Cylinder seals from Mesopotamia
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Cylinder seals from Mesopotamia

The cylinder seals were used from the 3rd millennium BC in Mesopotamia for authenticating the cuneiform documents (tablets and bullae, that is lumps of clay that sealed doors or closures of objects), usually representing a sort of endorsement of the officer in charge of the operation in question (initialling a tablet as witness, sealing the closure of the door of a storeroom, affixing one's seal to a clay vase as a sign of ownership, etc.).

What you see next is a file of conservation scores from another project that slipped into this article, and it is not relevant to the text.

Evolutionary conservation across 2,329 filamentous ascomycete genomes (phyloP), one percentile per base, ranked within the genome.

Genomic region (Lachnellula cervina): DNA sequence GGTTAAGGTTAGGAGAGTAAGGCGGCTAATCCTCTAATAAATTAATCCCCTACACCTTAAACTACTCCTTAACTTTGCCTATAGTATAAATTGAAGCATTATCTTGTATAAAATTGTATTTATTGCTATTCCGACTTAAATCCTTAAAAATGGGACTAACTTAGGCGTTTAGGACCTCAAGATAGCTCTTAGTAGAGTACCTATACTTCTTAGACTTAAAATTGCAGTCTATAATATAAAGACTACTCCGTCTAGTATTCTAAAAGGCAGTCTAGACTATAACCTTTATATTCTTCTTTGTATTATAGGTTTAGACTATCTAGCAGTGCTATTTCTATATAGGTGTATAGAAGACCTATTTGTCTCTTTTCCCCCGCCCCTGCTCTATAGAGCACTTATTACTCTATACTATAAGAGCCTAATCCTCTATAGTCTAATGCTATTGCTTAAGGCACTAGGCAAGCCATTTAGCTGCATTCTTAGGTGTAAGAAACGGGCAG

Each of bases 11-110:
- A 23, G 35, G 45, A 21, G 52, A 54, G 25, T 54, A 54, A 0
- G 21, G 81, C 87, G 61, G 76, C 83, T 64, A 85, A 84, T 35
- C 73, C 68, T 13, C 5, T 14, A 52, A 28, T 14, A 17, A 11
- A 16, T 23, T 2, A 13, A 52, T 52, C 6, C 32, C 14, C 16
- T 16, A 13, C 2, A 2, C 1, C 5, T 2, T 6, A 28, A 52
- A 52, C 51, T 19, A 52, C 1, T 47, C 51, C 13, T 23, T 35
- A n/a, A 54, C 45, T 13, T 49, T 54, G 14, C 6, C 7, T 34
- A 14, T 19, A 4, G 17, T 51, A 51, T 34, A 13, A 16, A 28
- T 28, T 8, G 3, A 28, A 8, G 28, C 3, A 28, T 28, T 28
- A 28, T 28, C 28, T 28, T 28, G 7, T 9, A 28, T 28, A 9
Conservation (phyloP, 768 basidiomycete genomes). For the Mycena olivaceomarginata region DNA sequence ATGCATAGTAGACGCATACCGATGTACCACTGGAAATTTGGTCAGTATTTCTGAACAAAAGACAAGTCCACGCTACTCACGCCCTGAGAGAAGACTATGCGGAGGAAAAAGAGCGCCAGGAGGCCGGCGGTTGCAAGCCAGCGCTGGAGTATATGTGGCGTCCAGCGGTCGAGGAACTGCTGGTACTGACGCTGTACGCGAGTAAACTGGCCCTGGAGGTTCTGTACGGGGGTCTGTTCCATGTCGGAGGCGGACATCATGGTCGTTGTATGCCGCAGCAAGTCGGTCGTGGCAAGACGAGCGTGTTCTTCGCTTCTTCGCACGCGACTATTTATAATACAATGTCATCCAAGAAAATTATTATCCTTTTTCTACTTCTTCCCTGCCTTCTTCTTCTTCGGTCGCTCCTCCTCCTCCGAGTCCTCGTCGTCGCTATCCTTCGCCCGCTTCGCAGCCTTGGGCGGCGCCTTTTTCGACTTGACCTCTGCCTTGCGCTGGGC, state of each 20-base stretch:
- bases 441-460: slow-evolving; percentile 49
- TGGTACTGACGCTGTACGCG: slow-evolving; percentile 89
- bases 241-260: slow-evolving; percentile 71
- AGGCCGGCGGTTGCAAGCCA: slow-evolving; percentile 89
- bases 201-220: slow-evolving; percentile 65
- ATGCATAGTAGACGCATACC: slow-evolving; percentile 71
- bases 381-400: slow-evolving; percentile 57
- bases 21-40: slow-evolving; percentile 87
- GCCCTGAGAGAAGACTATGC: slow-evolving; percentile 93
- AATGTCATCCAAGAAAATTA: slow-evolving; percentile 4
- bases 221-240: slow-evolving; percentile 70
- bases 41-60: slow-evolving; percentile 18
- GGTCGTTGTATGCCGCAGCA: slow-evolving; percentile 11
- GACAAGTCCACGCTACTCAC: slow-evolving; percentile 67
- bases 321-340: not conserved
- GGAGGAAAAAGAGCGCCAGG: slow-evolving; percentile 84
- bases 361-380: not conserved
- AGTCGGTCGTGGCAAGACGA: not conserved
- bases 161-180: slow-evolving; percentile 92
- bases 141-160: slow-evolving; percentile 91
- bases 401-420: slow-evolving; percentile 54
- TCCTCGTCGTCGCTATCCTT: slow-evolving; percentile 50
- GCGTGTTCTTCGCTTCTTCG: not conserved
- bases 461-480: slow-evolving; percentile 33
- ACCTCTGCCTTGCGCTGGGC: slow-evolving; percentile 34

Often made of precious or semi-precious stone, such as steatite, andesite, lapis lazuli, cornelian, but also in bone, ivory and, in particular cases of wood, they were engraved with mythological, symbolic, ritual or schematic images. Glyptic is therefore in Mesopotamia and in the nearby regions a typical and characteristic area of figurative art, and, because the seals were commissioned by members of the state body, they demonstrate the very high artistic level achieved by the Palatine engravers. The historical development of Mesopotamian glyptic makes it possible to follow the evolution of the themes represented in the seals. The selection exhibited illustrates the late Uruk - Persian age periods (3300-333 BC).